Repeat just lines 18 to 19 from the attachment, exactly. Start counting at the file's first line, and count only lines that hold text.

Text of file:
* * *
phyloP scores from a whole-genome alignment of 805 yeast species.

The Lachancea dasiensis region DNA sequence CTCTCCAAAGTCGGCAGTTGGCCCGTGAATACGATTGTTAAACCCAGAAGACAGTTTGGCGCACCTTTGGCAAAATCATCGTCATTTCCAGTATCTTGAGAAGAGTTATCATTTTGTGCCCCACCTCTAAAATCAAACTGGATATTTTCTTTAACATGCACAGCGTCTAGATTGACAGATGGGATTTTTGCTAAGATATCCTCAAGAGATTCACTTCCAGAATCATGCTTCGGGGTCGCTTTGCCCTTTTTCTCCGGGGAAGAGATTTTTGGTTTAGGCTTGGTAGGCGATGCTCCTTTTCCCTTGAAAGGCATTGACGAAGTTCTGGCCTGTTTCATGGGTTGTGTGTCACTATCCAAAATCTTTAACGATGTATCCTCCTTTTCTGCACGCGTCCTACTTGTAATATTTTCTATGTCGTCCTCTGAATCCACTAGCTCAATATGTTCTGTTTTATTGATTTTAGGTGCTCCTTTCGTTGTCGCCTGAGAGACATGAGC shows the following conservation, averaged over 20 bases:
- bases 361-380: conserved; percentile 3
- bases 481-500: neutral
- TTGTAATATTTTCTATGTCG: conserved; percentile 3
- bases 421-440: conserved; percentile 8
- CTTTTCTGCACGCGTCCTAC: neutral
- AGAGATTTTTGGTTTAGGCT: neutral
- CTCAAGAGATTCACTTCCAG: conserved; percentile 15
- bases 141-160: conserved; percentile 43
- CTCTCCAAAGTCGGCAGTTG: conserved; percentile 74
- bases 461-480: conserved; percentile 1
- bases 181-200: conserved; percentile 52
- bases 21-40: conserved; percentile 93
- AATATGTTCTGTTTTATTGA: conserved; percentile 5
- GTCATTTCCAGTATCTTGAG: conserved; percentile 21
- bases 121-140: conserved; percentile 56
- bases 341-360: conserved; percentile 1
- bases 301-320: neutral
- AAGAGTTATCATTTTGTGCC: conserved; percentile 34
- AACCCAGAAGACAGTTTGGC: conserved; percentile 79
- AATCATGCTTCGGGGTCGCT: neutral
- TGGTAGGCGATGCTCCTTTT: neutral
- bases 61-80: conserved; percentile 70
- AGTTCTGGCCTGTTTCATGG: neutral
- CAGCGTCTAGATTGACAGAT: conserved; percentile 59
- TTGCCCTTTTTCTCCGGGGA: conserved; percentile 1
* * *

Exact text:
- bases 341-360: conserved; percentile 1
- bases 301-320: neutral